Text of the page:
CU-Boulder was one of the initial 55 colleges under investigation in this wave of federal enforcement as announced by the Education Department in May 2014.
A student who filed a federal complaint against the institution for allegedly mishandling a reported sexual assault has spoken publicly about her experience. A male classmate was reportedly found responsible for the assault and suspended for eight months, but the victim said it took several weeks for him to be removed from the campus. In 2014 the university paid her a settlement of $32,500.
A student accused of sexual assault, found responsible, and suspended for three semesters sued the institution in 2014 for violating his civil rights. The university settled the lawsuit in 2015, paying the student, who withdrew, $15,000 and agreeing not to disclose without a waiver the details of his disciplinary record.
The institution has affirmed its commitment to victims of sexual assault, collected resources online, hired a law firm to review its policies and procedures, added staff members, worked with fraternities on bystander intervention, and publiclydetailed other efforts to improve prevention and response.
The institution backed out of a national climate survey administered by the Association of American Universities in 2015 and planned to conduct its own. That survey, the results of which the university released in February 2016, found that 28 percent of undergraduate women and 6 percent of undergraduate men had experienced sexual assault (ranging from unwanted sexual touching to penetration) on or off the campus since enrolling. Slightly less than half of undergraduate women and just over half of undergraduate men said they knew where to go to make a report of sexual misconduct to the university.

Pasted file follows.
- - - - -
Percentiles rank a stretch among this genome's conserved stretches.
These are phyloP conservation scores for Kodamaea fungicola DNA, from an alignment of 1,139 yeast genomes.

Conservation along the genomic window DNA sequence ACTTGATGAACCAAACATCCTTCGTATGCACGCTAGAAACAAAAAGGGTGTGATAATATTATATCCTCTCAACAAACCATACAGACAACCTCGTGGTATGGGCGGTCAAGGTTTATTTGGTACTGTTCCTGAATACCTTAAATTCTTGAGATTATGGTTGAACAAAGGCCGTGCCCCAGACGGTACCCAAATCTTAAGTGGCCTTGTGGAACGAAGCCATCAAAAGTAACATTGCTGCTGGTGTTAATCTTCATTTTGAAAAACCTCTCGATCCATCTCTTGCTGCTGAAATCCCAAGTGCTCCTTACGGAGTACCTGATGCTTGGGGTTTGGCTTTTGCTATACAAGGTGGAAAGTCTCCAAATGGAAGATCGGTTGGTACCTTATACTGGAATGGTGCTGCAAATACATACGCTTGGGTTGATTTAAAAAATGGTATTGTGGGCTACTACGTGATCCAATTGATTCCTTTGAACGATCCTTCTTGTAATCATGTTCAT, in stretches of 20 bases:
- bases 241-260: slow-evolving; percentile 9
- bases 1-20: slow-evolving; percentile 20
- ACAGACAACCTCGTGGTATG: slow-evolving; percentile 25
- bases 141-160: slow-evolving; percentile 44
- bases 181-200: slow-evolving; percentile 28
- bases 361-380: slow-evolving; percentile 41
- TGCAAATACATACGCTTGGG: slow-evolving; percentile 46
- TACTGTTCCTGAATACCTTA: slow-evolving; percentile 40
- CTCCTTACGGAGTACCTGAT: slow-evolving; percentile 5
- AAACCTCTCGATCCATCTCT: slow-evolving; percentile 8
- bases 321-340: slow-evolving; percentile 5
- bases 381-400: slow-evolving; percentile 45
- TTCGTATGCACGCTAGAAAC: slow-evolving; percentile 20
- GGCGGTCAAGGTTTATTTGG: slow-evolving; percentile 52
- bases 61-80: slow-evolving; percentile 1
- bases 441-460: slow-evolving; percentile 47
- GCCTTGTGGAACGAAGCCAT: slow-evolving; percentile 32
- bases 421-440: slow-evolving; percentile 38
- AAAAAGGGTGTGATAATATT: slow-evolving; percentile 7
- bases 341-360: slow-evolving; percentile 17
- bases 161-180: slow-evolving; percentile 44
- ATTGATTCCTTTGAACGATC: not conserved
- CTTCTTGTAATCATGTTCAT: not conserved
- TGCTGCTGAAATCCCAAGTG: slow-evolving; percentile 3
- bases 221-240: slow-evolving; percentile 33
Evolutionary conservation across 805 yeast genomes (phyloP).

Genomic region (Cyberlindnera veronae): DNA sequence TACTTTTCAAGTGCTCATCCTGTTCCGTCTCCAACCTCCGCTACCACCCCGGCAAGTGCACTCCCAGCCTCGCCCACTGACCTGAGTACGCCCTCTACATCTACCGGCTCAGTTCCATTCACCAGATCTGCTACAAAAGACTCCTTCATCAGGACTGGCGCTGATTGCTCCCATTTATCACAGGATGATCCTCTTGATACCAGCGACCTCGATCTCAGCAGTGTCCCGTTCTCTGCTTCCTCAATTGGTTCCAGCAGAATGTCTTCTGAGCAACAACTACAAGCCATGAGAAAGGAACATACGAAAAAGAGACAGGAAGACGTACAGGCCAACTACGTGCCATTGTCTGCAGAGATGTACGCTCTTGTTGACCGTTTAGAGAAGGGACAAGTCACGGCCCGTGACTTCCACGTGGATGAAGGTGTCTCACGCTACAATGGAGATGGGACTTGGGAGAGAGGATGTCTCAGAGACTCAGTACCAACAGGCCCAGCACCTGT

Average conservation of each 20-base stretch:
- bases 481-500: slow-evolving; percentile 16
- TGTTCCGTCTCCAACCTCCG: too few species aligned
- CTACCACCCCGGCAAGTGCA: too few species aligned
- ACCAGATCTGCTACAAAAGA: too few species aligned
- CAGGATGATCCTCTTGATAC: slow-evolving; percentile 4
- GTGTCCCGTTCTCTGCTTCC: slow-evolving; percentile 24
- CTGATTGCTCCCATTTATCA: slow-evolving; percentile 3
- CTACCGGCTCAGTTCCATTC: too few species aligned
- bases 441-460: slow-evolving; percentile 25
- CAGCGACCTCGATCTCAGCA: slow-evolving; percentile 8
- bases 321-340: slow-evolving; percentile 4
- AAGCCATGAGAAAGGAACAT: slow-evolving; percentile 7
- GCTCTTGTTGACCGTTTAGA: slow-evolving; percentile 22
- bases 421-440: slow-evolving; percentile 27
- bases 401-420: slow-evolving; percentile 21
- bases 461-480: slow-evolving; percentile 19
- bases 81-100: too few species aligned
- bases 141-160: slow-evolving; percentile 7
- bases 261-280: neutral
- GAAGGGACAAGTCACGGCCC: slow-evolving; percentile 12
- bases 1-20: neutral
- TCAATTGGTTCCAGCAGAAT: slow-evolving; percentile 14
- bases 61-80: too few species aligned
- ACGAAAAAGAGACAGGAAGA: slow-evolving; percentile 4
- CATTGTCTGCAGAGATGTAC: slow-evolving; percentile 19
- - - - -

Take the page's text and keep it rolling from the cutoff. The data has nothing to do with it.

An outside review of CU-Boulder’s philosophy department found that it was rife with "inappropriate, sexualized unprofessional behavior," and the university disciplined several professors and halted graduate admissions in the field. In the case of a female graduate student who alleged that a male professor retaliated against her for reporting that she had been sexually assaulted by a fellow student, the university paid a settlement of $825,000 to the student and $160,000 to the professor, who resigned.
In a high-profile case involving athletics recruiting, two female students sued the university in 2002 and 2003, saying that they had been gang raped at a football party and that university officials knew female students were at risk of sexual harassment or assault by players or recruits but did nothing to correct it. CU-Boulder settled the lawsuits in 2007 for $2.85 million and agreed to add staff members, including in the Office of Victim Assistance.
The U.S. Department of Education's Office for Civil Rights this week closed its years-long Title IX investigation of the University of Colorado's handling of a 2013 sexual misconduct case with "no adverse findings" against the school, campus offi...
Twenty-eight percent of female undergraduates at the University of Colorado say they were sexually assaulted during their time in college ? experiences ranging from rape to unwanted touching ? according to newly released data.